This past Tuesday night, the NBC Law and Order franchise “Special Victims Unit (SVU)” featured a story of a pregnant teen who, in an act of desperation after being unable to get a legal abortion, opted to make her boyfriend beat her up in order to force a second-trimester miscarriage. The writers of the program presented the case that there were only two options for her: either she has an abortion or she has the child and raises it by herself, a lonely teenaged mother with no help. The life was unanticipated, so it had to be disposed of. The National Organization for Women (NOW) and Planned Parenthood have sold this view for nearly the entire of my years on this planet. It seems to me, though, declaring a life unexpected a life of no value is about the most nihilistic statement one can make. With all modern protections at hand, life happens. Who are we -- who was I, when that knock came to my door -- to decide fecund nature was in error? Even in my darkest days, when I was young and lost, I recognized the danger of crossing certain such lines.
Some think it’s strange how a largely atheistic young woman could have moral questions about this issue. It was stranger still, to me, that I could find no secular support for my perspective. In my own time of need, I was led to a church-affiliated organization, and they kindly walked me through the easy parts -- medical appointments, paperwork, and so on. But the most difficult part, where a young woman must learn to live with herself long after whatever choice she makes, was a flight of Icarus. I was alone, with the wax of my wings melting, as is almost every single young woman facing an unplanned birth.
Even since I’ve come around to being less adamantly atheistic, I can’t sit here and say that God told me I have to oppose abortion. And, although I’m not a theological scholar, I’m pretty sure there’s nothing directly about that sort of thing in any of the ancient texts, and, if somebody pointed out a relevant verse, I still couldn’t say with certainty that it applied to everybody, regardless of faith or any other human condition. But I do know that -- surprise, surprise! -- we live with other people, in what is called a civilized society. And I do know that if we have gotten ourselves to a state where it is deemed better for a healthy woman to kill her unborn child than to bring it into the world, our civilized society is failing its women -- indeed, it is failing itself.
But, recently, I was at Mom’s computer, scanning a new website, reading about a group which has been around since my high school days and which says that “right to choose” should also include the right and privilege of bearing a child to full term. They have worked with that in mind. I don’t agree with absolutely everything this group stands for, but Feminists For Life provide support for women of all ages, all circumstances, to bring life into this world with joy and hope. As their honorary chair, Patricia Heaton so aptly said it, “Women who are experiencing an unplanned pregnancy also deserve unplanned joy.”
Feminists For Life have been working a college outreach program, helping female students in need of real family planning -- day care, adoption options, medical support, legal support, financial support, emotional support. Their successful program led them to introduce the Elizabeth Cady Stanton Pregnant and Parenting Student Services Act of 2005, which would guarantee the same sort of funding and support on campuses that Planned Parenthood gets for its less life-affirming programs. Instead of automatically telling a young woman who wants to finish her education, “Go, and get thee an abortion,” this act would provide for medical and psychological support throughout her pregnancy, and then help her, either to raise her child while she studies (via day care or babysitting) or to place her child in an adoption. It would also provide support for those who would adopt children while still studying. It supports families.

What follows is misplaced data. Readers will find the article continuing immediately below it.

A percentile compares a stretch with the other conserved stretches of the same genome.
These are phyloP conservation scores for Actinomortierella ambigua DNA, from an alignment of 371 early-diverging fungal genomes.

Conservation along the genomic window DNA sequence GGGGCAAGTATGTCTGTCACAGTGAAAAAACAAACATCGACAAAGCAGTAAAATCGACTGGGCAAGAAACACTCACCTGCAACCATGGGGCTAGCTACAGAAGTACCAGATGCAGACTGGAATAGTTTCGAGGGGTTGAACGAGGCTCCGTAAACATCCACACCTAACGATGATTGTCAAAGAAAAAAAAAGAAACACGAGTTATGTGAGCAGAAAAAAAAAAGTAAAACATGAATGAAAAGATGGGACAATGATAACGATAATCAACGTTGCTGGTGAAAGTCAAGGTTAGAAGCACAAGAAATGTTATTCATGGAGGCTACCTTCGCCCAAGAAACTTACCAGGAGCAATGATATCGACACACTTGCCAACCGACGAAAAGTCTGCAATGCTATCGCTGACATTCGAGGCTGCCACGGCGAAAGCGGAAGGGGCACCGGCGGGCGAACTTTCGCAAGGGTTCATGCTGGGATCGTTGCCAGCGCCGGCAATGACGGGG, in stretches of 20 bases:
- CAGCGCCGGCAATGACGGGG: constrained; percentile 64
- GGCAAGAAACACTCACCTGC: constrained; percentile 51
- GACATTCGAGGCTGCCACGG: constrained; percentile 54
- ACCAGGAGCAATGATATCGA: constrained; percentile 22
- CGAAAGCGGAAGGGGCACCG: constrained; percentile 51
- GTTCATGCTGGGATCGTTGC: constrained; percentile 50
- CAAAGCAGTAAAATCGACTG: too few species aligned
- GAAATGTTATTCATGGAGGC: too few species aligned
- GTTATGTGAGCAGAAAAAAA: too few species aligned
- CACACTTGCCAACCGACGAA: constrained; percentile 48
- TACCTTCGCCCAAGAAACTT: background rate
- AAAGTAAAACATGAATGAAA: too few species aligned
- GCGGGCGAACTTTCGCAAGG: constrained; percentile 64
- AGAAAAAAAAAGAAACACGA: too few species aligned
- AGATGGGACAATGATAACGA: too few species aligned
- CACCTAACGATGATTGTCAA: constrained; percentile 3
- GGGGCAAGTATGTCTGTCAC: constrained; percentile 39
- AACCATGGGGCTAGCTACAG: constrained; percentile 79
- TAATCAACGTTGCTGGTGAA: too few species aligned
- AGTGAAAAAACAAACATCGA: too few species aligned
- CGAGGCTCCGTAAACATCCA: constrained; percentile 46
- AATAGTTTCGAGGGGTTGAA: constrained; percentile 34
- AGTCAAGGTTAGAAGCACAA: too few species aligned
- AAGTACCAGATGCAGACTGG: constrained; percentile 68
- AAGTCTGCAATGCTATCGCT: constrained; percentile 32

So, contrary to what the leaders of NOW and its elements in the screenwriters’ guild would have us think, there are many options, even for feminists. I’m learning that people can believe in equal rights without being forced to follow every word of an official organization’s or party’s dogma. We have the unalienable right to declare that, in a society where we value diversity -- and not simply as a catch-phrase for making a rainbow with skin colors -- we are right to expect our society to value us. Society does this, largely by setting limits to protect us from harming ourselves or others. In return, we value our society and defend those rules which demonstrably protect and cherish life -- of ours and of those to come. Anything less is uncivilized.
Update, Saturday, 26 November: This column was printed in this morning's Daily Review Atlas, but incorrectly credited. It was erroneously listed as by Lee Thompson, in his "Journey of Faith" series. While this mistake in publication does not perturb me greatly (I have rather low expectations for myself), I imagine it might give Mr. Thompson pause, as he likely has never been an atheistic pregnant young woman, and, indeed, probably had words to offer other than those I seem to have given him via the editorial staff of the DRA.